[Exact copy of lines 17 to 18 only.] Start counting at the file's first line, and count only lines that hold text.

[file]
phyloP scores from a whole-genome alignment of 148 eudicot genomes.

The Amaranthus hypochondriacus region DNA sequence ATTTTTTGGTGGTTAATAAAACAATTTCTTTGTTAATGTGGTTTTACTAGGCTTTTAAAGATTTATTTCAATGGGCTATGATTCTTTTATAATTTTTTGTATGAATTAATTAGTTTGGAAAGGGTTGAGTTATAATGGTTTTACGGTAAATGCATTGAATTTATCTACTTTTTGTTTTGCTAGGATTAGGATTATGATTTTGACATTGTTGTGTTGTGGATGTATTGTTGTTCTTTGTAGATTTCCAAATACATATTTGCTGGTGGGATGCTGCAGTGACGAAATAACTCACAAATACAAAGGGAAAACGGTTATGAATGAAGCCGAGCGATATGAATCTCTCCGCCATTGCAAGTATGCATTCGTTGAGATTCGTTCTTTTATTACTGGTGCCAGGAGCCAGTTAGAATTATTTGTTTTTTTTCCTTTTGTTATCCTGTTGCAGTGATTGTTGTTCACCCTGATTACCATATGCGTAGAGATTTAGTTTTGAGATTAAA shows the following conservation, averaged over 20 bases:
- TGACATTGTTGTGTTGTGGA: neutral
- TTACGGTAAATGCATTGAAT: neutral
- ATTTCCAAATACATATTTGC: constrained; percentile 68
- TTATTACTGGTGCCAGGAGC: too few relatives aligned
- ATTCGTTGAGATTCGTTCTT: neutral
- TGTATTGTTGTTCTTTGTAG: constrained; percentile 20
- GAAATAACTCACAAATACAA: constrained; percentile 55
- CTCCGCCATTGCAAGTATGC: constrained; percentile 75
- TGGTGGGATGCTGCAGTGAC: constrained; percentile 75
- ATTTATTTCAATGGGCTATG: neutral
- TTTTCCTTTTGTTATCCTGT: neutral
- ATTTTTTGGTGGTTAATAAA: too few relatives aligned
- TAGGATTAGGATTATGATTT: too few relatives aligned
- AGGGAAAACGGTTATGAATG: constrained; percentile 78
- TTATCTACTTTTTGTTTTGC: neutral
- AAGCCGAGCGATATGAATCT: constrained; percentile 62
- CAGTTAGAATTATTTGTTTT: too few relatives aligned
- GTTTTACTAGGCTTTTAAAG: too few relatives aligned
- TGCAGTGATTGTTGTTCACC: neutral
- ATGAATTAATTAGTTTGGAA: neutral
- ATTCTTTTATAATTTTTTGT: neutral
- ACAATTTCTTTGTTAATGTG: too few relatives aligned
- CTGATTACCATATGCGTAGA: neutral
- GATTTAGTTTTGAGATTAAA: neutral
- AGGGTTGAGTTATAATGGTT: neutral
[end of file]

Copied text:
- TTATCTACTTTTTGTTTTGC: neutral
- AAGCCGAGCGATATGAATCT: constrained; percentile 62